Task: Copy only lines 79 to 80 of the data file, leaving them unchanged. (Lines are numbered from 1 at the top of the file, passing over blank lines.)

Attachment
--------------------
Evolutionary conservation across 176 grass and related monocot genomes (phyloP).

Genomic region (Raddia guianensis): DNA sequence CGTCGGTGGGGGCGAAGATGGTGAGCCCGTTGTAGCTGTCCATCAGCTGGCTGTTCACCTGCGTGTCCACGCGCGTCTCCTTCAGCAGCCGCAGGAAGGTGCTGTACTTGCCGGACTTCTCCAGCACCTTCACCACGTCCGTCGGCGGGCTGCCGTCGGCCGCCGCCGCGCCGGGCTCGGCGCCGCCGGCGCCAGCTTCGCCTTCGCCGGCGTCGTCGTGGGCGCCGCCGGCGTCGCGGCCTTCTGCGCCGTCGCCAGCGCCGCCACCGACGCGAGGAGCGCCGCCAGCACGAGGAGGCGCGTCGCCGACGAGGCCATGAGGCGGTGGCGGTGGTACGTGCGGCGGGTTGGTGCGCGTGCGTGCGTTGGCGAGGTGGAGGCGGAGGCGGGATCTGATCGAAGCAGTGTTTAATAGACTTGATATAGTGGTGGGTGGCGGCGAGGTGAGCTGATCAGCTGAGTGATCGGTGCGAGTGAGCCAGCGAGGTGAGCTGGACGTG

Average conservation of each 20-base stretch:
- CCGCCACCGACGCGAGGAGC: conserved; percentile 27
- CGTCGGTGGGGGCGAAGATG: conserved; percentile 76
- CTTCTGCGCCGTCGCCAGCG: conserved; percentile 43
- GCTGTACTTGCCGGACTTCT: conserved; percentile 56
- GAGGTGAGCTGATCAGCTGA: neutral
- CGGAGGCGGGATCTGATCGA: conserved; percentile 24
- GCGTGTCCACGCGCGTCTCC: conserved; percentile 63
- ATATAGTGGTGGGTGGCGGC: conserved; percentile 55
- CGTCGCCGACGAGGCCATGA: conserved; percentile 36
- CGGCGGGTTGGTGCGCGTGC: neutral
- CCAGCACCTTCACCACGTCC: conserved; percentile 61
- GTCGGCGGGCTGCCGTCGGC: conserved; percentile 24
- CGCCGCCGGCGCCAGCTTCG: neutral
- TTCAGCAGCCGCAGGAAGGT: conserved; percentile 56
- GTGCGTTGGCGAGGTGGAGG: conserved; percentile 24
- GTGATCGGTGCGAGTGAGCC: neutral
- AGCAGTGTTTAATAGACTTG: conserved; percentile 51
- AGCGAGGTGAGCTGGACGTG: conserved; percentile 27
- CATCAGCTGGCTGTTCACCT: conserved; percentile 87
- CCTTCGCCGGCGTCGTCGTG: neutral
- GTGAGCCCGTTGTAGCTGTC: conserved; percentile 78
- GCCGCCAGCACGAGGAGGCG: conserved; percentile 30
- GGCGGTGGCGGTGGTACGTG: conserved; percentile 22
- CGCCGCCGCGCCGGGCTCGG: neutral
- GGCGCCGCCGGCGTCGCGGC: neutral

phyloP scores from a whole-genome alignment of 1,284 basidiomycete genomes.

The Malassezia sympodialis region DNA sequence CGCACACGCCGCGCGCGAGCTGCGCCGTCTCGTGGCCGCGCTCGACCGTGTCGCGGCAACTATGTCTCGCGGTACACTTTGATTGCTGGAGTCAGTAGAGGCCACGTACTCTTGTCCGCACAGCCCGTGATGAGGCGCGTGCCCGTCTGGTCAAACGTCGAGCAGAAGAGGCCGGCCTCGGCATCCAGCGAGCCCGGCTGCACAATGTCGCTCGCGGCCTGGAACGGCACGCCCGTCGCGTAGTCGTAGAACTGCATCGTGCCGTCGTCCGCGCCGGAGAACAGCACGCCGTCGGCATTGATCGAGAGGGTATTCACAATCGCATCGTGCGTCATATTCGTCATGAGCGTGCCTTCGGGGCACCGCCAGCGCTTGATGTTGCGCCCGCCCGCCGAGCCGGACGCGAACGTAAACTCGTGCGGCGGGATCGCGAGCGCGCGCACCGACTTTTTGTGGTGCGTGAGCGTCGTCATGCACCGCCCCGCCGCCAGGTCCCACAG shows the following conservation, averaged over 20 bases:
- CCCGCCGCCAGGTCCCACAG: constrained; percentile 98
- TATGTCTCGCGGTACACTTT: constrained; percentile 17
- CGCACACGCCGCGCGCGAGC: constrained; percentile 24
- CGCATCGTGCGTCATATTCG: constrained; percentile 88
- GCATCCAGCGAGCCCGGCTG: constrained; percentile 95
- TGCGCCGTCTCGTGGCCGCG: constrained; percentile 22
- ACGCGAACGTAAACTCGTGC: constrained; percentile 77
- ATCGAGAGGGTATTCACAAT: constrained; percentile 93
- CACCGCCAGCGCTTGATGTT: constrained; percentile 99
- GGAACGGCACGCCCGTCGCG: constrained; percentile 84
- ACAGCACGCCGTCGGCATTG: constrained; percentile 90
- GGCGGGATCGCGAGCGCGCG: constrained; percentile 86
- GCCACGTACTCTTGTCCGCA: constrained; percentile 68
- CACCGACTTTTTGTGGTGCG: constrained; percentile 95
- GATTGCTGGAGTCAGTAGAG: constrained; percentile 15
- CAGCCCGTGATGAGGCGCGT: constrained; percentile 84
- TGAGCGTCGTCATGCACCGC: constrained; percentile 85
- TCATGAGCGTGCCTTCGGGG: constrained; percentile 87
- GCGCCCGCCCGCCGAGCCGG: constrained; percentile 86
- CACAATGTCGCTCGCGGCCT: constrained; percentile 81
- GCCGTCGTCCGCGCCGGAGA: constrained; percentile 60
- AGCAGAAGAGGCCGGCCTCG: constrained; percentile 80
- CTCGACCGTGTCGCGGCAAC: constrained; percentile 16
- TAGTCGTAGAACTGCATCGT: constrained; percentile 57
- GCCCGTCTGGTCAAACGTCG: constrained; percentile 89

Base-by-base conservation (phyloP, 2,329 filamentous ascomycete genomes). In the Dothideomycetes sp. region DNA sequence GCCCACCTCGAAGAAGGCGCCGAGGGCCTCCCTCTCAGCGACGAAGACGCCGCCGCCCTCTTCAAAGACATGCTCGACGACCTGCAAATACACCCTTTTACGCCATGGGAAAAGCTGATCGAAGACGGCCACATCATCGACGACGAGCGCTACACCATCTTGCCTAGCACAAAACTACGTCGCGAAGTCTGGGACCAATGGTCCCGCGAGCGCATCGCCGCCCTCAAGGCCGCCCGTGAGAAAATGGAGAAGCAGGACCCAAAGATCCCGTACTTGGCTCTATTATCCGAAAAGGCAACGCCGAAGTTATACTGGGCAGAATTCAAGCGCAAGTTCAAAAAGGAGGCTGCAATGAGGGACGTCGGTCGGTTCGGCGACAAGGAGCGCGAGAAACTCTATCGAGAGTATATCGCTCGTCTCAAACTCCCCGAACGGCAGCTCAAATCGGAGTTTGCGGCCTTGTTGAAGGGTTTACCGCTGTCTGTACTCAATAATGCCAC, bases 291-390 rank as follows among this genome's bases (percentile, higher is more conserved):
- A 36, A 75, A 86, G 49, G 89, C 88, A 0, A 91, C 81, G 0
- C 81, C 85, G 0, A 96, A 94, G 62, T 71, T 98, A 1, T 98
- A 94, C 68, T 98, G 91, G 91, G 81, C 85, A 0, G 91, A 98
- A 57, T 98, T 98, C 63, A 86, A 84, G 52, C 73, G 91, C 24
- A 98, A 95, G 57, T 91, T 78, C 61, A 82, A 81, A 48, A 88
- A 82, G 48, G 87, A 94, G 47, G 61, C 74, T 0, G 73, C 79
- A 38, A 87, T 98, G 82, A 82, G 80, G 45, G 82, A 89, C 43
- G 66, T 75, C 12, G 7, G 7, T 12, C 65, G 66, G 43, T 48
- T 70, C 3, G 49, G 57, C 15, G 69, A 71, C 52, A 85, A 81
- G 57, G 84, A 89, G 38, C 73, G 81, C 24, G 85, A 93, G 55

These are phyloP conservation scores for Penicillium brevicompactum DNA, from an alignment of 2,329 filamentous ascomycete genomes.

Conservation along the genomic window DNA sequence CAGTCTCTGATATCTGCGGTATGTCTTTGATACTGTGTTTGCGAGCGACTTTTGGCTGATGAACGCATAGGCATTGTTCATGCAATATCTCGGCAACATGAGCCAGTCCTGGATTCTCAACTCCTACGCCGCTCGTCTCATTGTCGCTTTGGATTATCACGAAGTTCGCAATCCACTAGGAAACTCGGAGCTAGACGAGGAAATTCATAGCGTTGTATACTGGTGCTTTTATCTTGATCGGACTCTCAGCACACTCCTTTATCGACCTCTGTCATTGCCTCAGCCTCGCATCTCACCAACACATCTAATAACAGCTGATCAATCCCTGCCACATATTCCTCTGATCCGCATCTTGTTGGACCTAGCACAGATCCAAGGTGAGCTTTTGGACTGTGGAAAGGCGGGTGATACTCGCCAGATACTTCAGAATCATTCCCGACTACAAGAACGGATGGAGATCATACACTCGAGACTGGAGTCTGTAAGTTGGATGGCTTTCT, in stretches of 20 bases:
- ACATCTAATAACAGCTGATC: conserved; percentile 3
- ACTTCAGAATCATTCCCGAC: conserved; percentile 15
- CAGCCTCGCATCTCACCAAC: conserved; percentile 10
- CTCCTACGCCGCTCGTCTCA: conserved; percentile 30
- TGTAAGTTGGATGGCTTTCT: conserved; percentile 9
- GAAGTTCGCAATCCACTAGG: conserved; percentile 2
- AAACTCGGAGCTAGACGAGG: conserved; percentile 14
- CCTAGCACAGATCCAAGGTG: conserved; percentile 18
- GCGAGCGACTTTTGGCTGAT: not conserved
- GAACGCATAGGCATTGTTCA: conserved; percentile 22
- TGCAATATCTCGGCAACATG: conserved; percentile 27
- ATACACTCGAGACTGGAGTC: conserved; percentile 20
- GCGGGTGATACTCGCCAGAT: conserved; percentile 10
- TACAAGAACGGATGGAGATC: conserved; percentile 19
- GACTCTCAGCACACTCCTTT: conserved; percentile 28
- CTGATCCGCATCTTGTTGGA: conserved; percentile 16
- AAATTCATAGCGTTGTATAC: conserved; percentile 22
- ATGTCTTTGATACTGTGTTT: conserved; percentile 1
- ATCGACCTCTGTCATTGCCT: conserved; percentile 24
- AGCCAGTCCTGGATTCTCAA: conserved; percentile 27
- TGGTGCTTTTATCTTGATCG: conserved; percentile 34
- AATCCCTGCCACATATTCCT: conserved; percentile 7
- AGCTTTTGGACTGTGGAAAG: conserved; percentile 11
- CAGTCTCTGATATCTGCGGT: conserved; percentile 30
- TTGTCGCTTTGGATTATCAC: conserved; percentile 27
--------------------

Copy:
- TGCAATATCTCGGCAACATG: conserved; percentile 27
- ATACACTCGAGACTGGAGTC: conserved; percentile 20